23 Aug 2018

Optasia: A Relational Platform for Efficient Large-Scale Video Analytics

Notes on a paper:

Interesting points:

  1. Modularizing vision pipelines in such a manner that relational query optimization can be applied.
  2. Bringing together advances from two areas—machine vision and big data analytics systems, can lead to an efficient query answering system over many cameras.
  3. Data from survillence cameras can reach TB of storage in a week. To decrease the size of data, for example, we can suppress frames early by only emitting ones that have motion.
  4. IBM Smart Surveillance System had a pilot deployment in Chicago (2008), developed middleware that monitors scenes, stored video in a SQL database, and provided a web interface that reported both real-time alerts and allowed for long-term pattern mining.
  5. Optasia has the same overall goals as IBM’s S3, however, Optasia’s key contributions (improved vision modules and casting vision queries into a distributed dataflow system with query optimization and scale-out) substantially improve upon S3.
  6. Typical inputs to a surveillance system are low resolution videos.
  7. HOG features: the histogram of oriented gradients is a feature descriptor used in computer vision and image processing for the purpose of object detection. The technique counts occurrences of gradient orientation in localized portions of an image. Example of the HOG features

  8. Standard feature extraction and classifiers suffice to extract vehicle type and color from surveillance videos but they do not suffice for more complex tasks such as detecting vehicle make and model.
  9. Using key points to track objects, e.g., cars on a highway, the timestamps when they enter and exit the highway, the estimated (average) velocity.
  10. Focus in this paper is on query answering systems over surveillance vides.

Key contributions:

  1. Optasia’s key value-add is a method to modularize vision pipelines so that the result is close enough to relational algebra and then adapting existing query optimization techniques for these pipelines. In other words, Optasia’s contribution lies in translating visual queries to a format that makes relational query optimization effective.
  2. The system consists of several vision modules, including: feature extractors (e.g. HOG), models for classification and regression (SVM, random forests), keypoint extractors (SIFT), trackers (KLT), and segmentation (MOG - Mixture of Gaussians background subraction). The modules are in C++ with the OpenCV library. OpenCV (Open Source Computer Vision) is a library of programming functions mainly aimed at real-time computer vision. Originally developed by Intel. The library is cross-platform and free for use under the open-source BSD license. OpenCV supports the deep learning frameworks TensorFlow, Torch/PyTorch and Caffe (it is used to load and show images, split images into different channels, read pixel values, etc.).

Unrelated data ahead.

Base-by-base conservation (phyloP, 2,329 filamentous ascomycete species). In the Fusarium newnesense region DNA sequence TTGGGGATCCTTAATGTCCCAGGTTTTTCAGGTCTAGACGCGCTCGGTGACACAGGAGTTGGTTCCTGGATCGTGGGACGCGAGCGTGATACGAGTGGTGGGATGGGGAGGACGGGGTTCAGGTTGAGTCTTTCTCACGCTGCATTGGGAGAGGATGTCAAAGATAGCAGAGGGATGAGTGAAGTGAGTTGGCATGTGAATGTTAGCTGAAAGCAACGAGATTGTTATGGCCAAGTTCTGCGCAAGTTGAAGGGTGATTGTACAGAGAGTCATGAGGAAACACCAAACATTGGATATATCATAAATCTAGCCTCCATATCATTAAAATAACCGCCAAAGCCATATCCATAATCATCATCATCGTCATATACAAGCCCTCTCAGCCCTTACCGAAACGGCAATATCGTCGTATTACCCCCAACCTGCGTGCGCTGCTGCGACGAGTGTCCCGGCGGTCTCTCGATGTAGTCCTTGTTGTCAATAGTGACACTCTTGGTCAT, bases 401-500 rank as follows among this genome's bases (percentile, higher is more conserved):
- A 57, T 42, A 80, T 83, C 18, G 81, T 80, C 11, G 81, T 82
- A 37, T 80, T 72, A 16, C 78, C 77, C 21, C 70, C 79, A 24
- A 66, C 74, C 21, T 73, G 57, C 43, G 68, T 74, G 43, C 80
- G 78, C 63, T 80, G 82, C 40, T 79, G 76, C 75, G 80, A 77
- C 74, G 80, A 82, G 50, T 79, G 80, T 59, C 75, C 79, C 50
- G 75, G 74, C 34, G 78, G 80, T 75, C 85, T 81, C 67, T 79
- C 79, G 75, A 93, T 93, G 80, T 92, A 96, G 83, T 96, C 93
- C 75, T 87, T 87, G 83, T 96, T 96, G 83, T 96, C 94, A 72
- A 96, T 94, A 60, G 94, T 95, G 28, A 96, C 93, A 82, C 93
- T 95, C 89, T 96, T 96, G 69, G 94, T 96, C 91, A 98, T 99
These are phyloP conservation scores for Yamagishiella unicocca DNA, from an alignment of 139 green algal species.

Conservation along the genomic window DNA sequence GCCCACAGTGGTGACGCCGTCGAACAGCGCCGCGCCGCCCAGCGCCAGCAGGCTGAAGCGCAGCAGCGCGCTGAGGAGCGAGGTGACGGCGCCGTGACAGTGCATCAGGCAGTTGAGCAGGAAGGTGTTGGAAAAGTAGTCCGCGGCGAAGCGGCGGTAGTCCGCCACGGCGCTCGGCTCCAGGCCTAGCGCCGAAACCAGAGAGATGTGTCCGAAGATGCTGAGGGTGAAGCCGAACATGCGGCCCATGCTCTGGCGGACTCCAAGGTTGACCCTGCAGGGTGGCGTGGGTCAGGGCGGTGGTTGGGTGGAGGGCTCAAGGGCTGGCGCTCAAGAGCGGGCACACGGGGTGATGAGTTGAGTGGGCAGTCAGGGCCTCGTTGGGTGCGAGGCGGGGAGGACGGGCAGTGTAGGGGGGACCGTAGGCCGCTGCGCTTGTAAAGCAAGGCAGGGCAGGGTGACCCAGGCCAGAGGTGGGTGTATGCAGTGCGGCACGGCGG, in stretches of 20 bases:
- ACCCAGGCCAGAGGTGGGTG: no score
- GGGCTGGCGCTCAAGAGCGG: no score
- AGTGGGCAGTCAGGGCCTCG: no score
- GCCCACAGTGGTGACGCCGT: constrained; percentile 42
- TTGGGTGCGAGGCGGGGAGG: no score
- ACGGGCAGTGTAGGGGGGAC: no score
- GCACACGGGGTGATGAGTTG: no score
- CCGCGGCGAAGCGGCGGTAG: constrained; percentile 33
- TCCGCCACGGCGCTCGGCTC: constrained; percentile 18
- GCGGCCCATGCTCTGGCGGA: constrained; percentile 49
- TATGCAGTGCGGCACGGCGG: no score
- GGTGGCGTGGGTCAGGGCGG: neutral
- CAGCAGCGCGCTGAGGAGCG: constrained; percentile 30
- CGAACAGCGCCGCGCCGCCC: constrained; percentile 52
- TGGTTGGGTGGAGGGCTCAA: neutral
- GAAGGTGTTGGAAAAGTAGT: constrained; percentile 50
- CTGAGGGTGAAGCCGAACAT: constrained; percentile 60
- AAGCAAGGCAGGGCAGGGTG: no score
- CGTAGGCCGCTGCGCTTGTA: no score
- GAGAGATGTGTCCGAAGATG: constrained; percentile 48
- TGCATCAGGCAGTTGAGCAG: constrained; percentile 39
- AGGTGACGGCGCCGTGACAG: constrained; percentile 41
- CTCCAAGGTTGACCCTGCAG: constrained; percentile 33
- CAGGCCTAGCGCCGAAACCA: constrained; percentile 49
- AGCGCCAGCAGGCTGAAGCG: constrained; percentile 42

Interesting ideas:

  1. What is the correct representation of videos or frames? They suggest chunks consisting of many frames, where the chunks can contain overlapping frames. Consider counting the traffic volume (# of vehicles/min/lane) from a highway video. The query requires context across frames to avoid duplicate counts and hence frame-level parallelism leads to an incorrect answer. However, camera-level parallelism leads to skew (if one camera processes a busy road portion) and slow response times, because a single task has to process all the frames from a camera. By observing that the context required is bounded to the duration for which vehicles remain in the frame of reference, Optasia breaks the feed from each camera into overlapping chunks of frames. This concept of chunk-level parallelism is important to combat skew and speed-up response times. In summary: this is a chunk-level parallelism technique that allow queries to keep context for bounded time across frames. They chunk the video into overlapping groups of frames. If vehicles transit the frame-of-view in \(\delta\) frames, then chunk-n may have frames \([ns−\delta,ns+s]\). That is, the reducer processing chunk-n uses the first \(\delta\) frames only to warm-up its internal state (e.g., assess the background for background subtraction or detect keypoints of vehicles that overlap entrance boxes); it then processes the remaining \(s\) frames. The number of the frames per chunk \(s\) and the amount of overlap \(\delta\) are configuration variables. Chunk size \(s\) is calculated by comparing the benefits from parallelization (smaller \(s\) implies more parallelism) with the overheads (a fraction \(\frac{\delta}{s}\) of the overall work is wasted). The amount of available resources and the need for fast query completion may also impact choice of \(s\). Observe that with chunking the available degree of parallelism is now limited only by the chunk size (\(s\)) and no longer limited by the number of cameras.

Future work:

  1. Improved video stores (compression, careful index generation).
  2. For now, the system works in a (mini)batch mode. Applying Optasia to a distributed stream engine, especially one that scales beyond the total memory size of the cluster, is a key area of future work.


  1. Optasia - execute vision queries on top of a distributed dataflow system.
  2. The system provides a SQL-like declarative language and simplifies the job of end-users and vision engineers.
  3. It adapts a cost based query optimizer (QO) to bridge the gap between end-user queries and low-level vision modules.